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06-04-2012 05:41 AM
I'm wondering whether anyone has any expereince in buying what I'll call an "estate flip." I've seen many of these lately. They are estate sales where the house has been fixed up to look better, but has clearly been done on the cheap.
06-04-2012 07:31 AM
I have financed about 3 such transactions recently Jacklantern,
I'm not sure what you are asking but we haven't had many problems with these from the financing perspective. WHen a condition issue did come up on one recently the trustee of the estate in question did the requried repairs using our repair-escrow program which allows for the buyer to compelte the repairs immediately post-closing.
But that said...do you have a specific concern that we can address for you?
Sales Manager | Senior Mortgage Loan Consultant
Real Estate Mortgage Network, Inc.
06-04-2012 09:30 AM
any house with recent remodeling- check the city for permits and be sure the work was done right and they passed. you dont want to inherit electrical problems you have to fix. if they used cheap products like carpet and fixtures, just bid your priced based on what you feel the house is truly worth, if your out bid, walk away and look for the next one. you'll be happy in the long run.
its hard today with so little on the market. but do your homework on those permits! good luck to you!
06-04-2012 12:24 PM
What bothers me most about these is that many of the repairs--painting and floor refinishing come to mind most, but I've also seen very poor "budget" roofing in the same category--are done so poorly that they will have to be done again. I also worry that flaws have been coverted up and not actually repaired with these houses. I would much rather buy a house in orginal condition, so that I actually know what I am getting.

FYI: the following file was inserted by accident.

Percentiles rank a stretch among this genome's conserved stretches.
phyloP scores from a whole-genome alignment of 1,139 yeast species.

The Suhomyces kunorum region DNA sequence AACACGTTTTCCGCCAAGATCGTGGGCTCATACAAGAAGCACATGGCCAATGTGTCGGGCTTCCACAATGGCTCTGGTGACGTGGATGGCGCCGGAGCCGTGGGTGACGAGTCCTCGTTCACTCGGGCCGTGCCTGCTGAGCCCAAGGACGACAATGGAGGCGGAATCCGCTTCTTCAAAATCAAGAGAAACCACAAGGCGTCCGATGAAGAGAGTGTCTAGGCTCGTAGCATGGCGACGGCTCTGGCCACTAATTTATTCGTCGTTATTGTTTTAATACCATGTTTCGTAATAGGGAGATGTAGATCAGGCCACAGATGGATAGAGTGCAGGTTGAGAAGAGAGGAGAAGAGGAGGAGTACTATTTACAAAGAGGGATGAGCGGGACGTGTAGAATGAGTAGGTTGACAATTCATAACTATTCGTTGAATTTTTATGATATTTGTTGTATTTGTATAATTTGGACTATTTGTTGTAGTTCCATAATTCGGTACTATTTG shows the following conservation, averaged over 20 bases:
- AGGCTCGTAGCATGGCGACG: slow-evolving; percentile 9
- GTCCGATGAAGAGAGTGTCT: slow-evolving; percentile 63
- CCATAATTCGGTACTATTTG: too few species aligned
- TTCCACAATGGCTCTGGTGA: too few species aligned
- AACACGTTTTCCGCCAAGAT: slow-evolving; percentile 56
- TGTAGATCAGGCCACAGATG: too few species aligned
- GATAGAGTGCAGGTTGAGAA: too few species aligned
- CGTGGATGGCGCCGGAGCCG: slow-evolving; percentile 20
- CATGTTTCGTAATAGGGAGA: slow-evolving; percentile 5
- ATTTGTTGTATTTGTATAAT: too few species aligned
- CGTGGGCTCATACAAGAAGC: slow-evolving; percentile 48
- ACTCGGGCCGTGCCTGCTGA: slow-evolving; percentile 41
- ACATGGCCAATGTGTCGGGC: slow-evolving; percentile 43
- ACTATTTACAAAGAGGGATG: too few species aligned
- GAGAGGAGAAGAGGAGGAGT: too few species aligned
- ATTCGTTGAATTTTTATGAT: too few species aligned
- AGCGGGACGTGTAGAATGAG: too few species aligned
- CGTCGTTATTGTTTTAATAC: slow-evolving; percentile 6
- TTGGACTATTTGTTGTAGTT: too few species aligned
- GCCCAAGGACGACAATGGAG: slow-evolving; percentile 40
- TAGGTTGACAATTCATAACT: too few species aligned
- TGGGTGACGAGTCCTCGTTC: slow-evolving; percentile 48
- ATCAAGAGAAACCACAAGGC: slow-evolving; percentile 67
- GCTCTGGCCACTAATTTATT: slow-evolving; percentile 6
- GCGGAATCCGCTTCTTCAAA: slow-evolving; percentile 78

What I was wondering, more generally, was whether anyone has bought one of these "estate flips," as I am calling them. Did you regret the purchase?
06-04-2012 02:07 PM
I'm not a big fan of these in that most of the "improvements" are done cheaply and solely to bump the price. I have seen covered porches framed out and turned into living rooms but with no electrical outlets or HVAC just to bump up the square footage. The worse one I saw though was a town house on capital hill that had a real bad mould problem (so bad that I though it should be condemned) due to a long term leak in the roof. It was painted, had new home depot fixtures, and (the trade mark for all flippers) brown tile in the kitchen and relisted six weeks later for 300K over purchase price. I went to the open house and they had repainted the basement and but you could still see that mould was still there if you knew where to look. I have no idea how it made it through inspection unless the purchaser was paying cash.
06-08-2012 05:27 AM
One thing to check on the permits is the signatures on the permits. I had a problem with a builder (ardekanit) who had a "friend" in DCRA who signed off on all the permits that he had done. Signed off on them even though the work wouldn't have passed a normal DCRA inspector. That was a long hard battle and this builder is still in DC doing remodels with our a license